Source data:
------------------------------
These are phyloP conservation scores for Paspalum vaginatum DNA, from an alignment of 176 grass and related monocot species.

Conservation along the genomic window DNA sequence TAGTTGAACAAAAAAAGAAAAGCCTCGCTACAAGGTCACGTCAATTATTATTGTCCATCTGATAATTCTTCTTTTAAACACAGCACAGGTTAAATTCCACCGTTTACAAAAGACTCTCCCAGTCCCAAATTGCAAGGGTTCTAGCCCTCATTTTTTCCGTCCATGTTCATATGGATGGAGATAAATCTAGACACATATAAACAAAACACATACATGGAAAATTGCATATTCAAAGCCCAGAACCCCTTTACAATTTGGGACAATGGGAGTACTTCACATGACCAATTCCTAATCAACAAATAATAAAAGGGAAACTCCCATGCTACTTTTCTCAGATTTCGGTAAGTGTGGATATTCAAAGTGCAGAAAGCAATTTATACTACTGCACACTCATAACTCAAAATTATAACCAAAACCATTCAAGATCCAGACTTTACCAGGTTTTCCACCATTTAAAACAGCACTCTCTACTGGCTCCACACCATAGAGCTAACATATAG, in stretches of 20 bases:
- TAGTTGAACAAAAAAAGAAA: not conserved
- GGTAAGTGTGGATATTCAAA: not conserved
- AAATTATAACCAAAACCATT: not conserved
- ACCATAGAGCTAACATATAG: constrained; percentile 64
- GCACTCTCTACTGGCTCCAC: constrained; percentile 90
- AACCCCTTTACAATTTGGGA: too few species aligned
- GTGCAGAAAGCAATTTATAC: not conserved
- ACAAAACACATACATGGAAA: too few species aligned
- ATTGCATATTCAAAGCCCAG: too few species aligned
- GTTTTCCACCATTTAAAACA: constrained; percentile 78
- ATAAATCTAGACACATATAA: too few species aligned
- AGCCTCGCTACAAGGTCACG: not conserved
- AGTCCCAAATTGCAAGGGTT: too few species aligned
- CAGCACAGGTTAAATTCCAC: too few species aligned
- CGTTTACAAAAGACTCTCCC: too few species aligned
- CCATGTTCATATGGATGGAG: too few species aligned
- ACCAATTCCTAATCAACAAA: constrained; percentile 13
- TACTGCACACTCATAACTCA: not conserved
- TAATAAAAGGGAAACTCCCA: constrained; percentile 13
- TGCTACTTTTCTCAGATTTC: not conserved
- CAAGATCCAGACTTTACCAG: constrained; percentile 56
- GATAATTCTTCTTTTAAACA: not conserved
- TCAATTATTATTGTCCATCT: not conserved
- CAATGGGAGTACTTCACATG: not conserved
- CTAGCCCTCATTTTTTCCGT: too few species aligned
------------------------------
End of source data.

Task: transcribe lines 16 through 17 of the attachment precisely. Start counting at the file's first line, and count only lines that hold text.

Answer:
- CAGCACAGGTTAAATTCCAC: too few species aligned
- CGTTTACAAAAGACTCTCCC: too few species aligned